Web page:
Posted in Knitting

A Haapsalutely Lovely Day

It was a regular summer day  – sunny-rainy-sunny again -, with one exception: I spent it on a trip to the heart of Estonian lace hearts 🙂 Haapsalu that is.

Haapsalu 0

If you aren’t familiar with Estonian lace yet, Haapsalu is a small charming resort town on the Baltic Sea famous for its exquisite delicate lace shawls often adorned with nupps – tiny bobbles. A Haapsalu shawl is made using very fine merino wool, around 1,400m per 100gr, and 3-3.5mm wooden or bamboo knitting pins or circular needles (and 4-4.5mm – for cast-on).

I’ve noticed that Italian- and Bulgarian- made merino wool is very much loved and birch laminated needles are very popular.

A traditional Haapsalu shawl consists of (a) the center part, square or rectangular, framed with a garter border and (b) the edging knitted separately and then sewn onto the center piece using a special long and fine “ball-point” needle.

A traditional Haapsalu scarf has a more complex composition than a shawl. It includes a lace border placed between the center piece and the separately knitted edging.

I am haapsalutely in love with both the shawl and the scarf. Needless to say, I was super excited to visit the Haapsalu Lace Center!!!

Haapsalu 2

I’ll give you a quick tour via the pictures I took with my phone:

Haapsalu 1

If you’re happy and you own any of these – clap your hands:

Haapsalu 9

Haapsalu 8

– Clap! Clap!

Haapsalu 11Haapsalu 16Haapsalu 17

Apparently, lace knitted wedding dresses are a big thing now.

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Amazingly, every woman I saw that day strolling along the street, where the lace center is located, was wearing or carrying an item made of knitted lace, from a gorgeous lavender lace scarf, to a mother of pearl lace top, to a cream-white lace purse, to a sky-blue lace cardigan…I did not take any pics of those 🙂 but here is a photo of a lace pattern, Royal Lily, that won an August 2017 lace pattern contest in Haapsalu:

Haapsalu Lace Pattern Contest Winner August 2017
Kuningliilia kiri. Aime Edasi ja Siiri Reimann. Haapsalu 2017

 

 

Cheers!

 

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Posted in Knitting

A Knitting Drill

“Put the needle in,

Place the cotton round,

Bring this cotton through,

Slip the old stitch off.

Put in,

Place round,

Bring through,

Slip off.

In,

Round,

Through,

Off.”

– Henrietta Warleigh

If you’re a little bit of a musician and a little bit of a knitter, you may be familiar with this 19th century musical drill 🙂 or not. Anyway, it’s the lyrics for The Warleigh Musical Drill I thought I’d share, just because I’ve been doing both musical and knitting drills…

Look  –

MyTrailingHobbies | Tubular Knits - Rainbow

What do you think it’s going to be?

I’m calling the project a Rainbow, which it obviously isn’t, colorway-wise, but, as I work, the colorful yarn and needles bring up images of beautiful rainbows, which I love, kind of like these ones:

MyTrailingHobbies - Rainbow.jpg

– double the fun!

Oh, and that pale blue little thingie on that rainbow needle is a straw stitch marker I never knit without anymore 🙂

Cheers!

 

Posted in Knitting

A Lacy Day

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– a day when I don’t feel like doing much, so I pick up pins and/or needles and do some lace knitting.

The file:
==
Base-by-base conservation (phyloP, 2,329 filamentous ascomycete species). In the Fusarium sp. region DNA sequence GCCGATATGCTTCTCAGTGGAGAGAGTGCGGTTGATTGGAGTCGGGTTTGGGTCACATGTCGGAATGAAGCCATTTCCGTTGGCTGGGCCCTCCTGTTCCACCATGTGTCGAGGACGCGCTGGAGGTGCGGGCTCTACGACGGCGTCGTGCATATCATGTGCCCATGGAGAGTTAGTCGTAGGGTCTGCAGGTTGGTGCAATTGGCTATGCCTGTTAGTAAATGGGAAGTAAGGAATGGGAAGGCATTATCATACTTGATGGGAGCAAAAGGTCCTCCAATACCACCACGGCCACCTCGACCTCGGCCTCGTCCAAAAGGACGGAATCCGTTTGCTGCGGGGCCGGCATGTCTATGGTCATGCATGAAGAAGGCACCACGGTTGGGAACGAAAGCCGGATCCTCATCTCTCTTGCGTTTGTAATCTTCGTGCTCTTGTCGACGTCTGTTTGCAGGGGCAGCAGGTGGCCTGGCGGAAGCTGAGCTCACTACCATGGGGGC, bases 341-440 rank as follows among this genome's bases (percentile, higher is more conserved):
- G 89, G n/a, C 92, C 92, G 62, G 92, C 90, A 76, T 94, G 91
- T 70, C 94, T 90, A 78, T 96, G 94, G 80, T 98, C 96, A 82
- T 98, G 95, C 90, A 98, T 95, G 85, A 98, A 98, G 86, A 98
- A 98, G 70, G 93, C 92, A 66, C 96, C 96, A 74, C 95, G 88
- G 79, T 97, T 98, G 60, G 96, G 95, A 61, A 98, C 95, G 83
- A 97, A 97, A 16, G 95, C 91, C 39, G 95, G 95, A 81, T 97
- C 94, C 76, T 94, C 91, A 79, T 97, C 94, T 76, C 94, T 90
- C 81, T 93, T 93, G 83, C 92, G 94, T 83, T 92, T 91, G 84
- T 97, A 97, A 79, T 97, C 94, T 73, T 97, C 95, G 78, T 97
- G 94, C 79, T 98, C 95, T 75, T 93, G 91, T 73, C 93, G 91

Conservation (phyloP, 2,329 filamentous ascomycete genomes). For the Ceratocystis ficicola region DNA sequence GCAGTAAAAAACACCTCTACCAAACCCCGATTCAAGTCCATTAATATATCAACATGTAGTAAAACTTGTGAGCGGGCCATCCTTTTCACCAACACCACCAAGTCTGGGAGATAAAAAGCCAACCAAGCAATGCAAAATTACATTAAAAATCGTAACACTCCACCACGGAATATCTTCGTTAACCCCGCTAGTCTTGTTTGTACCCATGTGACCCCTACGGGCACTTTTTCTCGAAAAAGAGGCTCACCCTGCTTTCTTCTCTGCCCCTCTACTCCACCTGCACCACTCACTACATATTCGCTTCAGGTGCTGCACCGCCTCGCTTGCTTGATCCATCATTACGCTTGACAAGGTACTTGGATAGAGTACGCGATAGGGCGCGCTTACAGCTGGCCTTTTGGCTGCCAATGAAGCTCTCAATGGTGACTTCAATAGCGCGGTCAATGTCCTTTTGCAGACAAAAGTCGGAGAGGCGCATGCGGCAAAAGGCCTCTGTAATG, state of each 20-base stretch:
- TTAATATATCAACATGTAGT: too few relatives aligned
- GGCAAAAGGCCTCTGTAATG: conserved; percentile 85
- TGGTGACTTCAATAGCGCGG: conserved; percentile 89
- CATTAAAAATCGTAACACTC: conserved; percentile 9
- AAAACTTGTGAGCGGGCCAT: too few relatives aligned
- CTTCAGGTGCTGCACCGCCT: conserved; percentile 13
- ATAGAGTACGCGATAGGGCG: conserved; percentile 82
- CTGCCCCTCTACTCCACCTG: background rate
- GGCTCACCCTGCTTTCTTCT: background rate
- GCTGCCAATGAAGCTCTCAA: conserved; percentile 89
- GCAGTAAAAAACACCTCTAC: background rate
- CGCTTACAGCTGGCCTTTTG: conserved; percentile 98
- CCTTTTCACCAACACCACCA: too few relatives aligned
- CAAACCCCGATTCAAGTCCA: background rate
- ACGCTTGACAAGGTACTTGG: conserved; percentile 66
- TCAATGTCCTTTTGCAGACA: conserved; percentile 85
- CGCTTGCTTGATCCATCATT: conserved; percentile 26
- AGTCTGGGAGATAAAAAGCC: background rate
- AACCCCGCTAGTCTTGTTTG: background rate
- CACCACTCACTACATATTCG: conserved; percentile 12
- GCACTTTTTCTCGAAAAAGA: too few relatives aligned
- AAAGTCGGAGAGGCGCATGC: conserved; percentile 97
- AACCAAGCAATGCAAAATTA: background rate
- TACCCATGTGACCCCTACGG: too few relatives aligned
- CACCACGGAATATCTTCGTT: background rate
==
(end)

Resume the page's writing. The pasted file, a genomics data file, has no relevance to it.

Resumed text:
The other day, I made a Cornflower circular block:

Lace Knitting - Cornflower Circular Block

The wool is Lithuanian made Artistic colorway yarn – so lovely – and easy to work with. Lesley Stanfield and Melody Griffiths have a perfect pattern – a variation of a classic easy and simple eyelet circle. So I didn’t have to reinvent the wheel and used their pattern to make the Cornflower.

Then, I swatched an ‘eyelet hearts’ pattern, which can be found on VogueKnitting here, using wool that comes from Raasiku:

Lace Hearts - Lace Knitting

Then, I made another piece of lace hearts fabric and wet-felted it:

Lace Hearts - Lace Knitting - Wet-Felted

The next little project – for another lacy day – making these lace hearts the Estonian way, using Estonian yarn and a pattern in Pitsilised Koekirjad, an Estonian lace knitting book, 2nd edition, by Leily Reimann:

Pitsilised Koerkirjad - Estonian Lace

The pattern is slightly larger, with a multiple of 14 sts and a repeat of 12 rows, techniques are a bit different too, but the overall results, judging by the photo in the book, should be as pretty, if not prettier, as the swatches above 🙂

Oh, and at the top of this post is an attempt to claim my blog on bloglovin, which, allegedly, makes it easier to keep up with updates on our favorite blogs. All I have to do is include the link at the top of my post 🙂

Cheers!

Posted in Knitting

The Last Straw, Upcycled

I was on a longish flight from point A to point B, with no project to work on, because I checked most of my stuff in an attempt to travel super light. A few minutes into the flight a lady across the isle pulled out her sketchbook and pencils and got to work – how fun! A little while later, another person, right behind her, got her crochet out – what were the odds? Reading the word “blog” on a random car in heavy traffic was sort of the last straw…and here I am 🙂

Speaking of straws, did you know these could make the best stitch markers ever for your knitting, circular or not? I was working on a large piece of lace knitting when one of the padlock-type markers snapped in the middle of the work for no apparent reason and I had no more markers left.  My mind rushed through a number of options, none of which were good enough. Then I found a bright colored straw in a kitchen drawer, which I immediately visualized as a set of perfect tiny round stitch markers slipping easily from one needle to the other. I highly recommend making yourself some of these DIY stitch markers and saving yourself some money and doing good for the environment by upcycling some plastic!!!

Upcycled Straw - DIY Stitch Marker

Additionally, these markers make the job of tracking your stitch count a breeze!!!

DIY Stitch Markers

Here’s my latest lace knitting designing project ‘featuring’ my upcycled straw stitch markers and the stitch count technique 🙂

Lace Knitting with DIY Stitch Markers.jpg

 

The lovely royal blue 2-ply pure (brushed?) wool comes from Lithuania; it’s a bit on a coarse side, but still very pleasant to touch (thankfully, I’m not allergic to this type of fiber). This yarn and the laminated birch circular needles – my new favorite – are a pleasure to work with, even in the summer!  ❤